Groups working together much more cooperatively than in the past
© Guardian photo
Candles are lit during a memorial service held in Charlottetown for victims of violence Friday, Dec. 6, 2013.
RCMP Supt. Joanne Crampton has seen many women damaged by their partners.
On Friday, at a memorial service held in Charlottetown for victims of violence, her thoughts went out to being able to be a part of the help that comes after the hurt.
“I guess what comes to mind is some of the calls I’ve attended, some of the people I’ve managed to help and made a difference or hopefully made a difference for them,’’ she says.
“I got them the assistance they needed through the various organizations that are there to assist.’’
Crampton, a criminal operations officer for P.E.I., was one of many people representing different organizations or political office to light a candle at the service held in the Memorial Hall of the Confederation Centre of the Arts.
Services were also held in Summerside, O’Leary and across Canada to mark the anniversary of the 1989 slaying of 14 women at L’École Polytechnique in Montreal.
At the Charlottetown service, a candle was lit for each of those 14 women as well as one each for the nine women murdered on P.E.I. since 1989 by men who knew them.
Candles were also lit for all missing and murdered women, for all those injured or killed as a result of violence directed at a woman, all women who have experienced rape, sexual assault, or sexual abuse and one candle for all women who live in fear of violence.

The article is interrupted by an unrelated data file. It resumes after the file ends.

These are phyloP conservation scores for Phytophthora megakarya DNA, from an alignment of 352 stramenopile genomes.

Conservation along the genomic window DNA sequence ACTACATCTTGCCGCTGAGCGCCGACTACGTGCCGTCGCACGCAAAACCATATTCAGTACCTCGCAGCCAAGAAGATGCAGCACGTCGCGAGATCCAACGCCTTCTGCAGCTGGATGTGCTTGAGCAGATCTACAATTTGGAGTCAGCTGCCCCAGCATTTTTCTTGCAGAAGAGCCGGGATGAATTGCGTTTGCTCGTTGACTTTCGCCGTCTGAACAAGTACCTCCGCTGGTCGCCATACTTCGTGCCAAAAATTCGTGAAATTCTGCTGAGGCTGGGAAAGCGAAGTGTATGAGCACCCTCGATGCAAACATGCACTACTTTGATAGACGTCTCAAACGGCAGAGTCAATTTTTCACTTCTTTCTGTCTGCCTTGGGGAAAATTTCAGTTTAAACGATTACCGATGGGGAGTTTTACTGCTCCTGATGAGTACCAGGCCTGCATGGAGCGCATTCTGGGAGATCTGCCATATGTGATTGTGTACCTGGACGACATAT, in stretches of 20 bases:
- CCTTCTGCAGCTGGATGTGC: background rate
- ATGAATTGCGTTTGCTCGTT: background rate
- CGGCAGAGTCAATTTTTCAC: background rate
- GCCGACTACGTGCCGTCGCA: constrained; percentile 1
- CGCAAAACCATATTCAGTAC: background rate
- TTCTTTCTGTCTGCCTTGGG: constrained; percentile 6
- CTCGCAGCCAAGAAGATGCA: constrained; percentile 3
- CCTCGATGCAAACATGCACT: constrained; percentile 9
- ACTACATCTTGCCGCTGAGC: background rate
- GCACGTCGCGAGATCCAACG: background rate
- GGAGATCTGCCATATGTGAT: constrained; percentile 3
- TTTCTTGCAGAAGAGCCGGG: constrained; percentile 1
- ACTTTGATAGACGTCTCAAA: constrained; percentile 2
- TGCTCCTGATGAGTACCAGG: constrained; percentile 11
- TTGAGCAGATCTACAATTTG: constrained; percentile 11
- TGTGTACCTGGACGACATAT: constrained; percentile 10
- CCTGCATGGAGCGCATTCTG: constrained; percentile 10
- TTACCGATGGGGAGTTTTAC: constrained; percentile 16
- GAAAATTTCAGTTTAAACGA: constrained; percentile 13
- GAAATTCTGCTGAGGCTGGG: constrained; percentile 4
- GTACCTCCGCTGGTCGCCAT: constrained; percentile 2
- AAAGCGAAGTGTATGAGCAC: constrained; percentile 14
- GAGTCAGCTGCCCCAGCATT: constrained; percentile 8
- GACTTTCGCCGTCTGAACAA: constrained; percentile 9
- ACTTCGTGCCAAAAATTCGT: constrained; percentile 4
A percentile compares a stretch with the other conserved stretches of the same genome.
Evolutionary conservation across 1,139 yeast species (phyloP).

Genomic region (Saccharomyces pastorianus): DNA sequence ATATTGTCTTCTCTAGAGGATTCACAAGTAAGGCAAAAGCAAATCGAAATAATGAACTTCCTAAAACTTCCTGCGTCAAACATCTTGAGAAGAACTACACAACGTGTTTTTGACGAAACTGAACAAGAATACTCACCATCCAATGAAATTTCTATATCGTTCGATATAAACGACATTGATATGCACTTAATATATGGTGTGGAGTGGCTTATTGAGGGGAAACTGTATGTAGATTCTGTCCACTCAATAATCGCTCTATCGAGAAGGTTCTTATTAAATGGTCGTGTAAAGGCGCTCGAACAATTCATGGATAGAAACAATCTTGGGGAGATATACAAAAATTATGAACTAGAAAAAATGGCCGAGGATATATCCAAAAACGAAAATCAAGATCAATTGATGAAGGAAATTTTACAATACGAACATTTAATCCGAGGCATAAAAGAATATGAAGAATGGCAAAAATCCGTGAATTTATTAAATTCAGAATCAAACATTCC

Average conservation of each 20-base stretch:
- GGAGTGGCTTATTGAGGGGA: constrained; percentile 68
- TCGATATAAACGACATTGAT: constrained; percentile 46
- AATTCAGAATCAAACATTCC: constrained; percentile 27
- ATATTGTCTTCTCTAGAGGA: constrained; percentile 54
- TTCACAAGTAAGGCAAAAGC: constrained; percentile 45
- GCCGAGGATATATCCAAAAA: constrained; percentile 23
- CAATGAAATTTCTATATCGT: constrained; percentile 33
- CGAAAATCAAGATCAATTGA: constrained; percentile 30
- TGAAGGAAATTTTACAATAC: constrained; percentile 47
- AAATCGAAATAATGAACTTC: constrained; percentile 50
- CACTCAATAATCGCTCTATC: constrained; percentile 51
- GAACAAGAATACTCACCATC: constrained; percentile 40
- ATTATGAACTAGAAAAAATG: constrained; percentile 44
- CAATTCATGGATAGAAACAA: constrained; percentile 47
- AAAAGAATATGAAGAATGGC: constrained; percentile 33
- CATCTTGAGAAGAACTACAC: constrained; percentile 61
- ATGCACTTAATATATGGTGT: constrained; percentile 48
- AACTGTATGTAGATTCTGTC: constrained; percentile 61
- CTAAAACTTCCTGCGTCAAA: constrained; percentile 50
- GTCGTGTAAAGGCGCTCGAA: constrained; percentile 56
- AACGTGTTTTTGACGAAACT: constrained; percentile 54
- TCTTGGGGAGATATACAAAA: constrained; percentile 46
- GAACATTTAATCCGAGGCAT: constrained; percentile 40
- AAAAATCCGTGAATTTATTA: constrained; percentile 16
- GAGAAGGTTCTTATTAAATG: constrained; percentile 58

Crampton told The Guardian following the service that enhanced cooperation between organizations is the greatest improvement in addressing domestic violence that she has witnessed over her 25 years of policing.
“Years ago in different communities that I policed, I found we seemed to be working in silos,’’ she says.
“Something I find here in P.E.I. is we’ve got some great networking and relationships here and we can work together to create resolve from all different angles, not just from a policing angle or a justice angle but actually providing the assistance and the caring that these victims need.’’
Crampton believes all the needed services and resources exist in P.E.I. to allow women to emerge safely and successfully from the shadows of an abusive relationship.
“I believe we have all the tools,’’ she says.
“It’s a matter of the women being confident to believe in the system.’’
Some, though, see room for improvement in at least one area that is seen to have a direct impact on domestic violence.
People attending the service were encouraged to petition Prime Minister Stephen Harper to close a loophole that allows dealers and individuals to sell guns without verifying the validity of the buy’s licence.
“This loophole is known to have allowed violent spouses whose licence was revoked to acquire guns in the past,’’ states the post card petiton.
The petition also calls on Harper to give police a mechanism to trace guns so that prohibition orders against abusive partners can be properly enforced.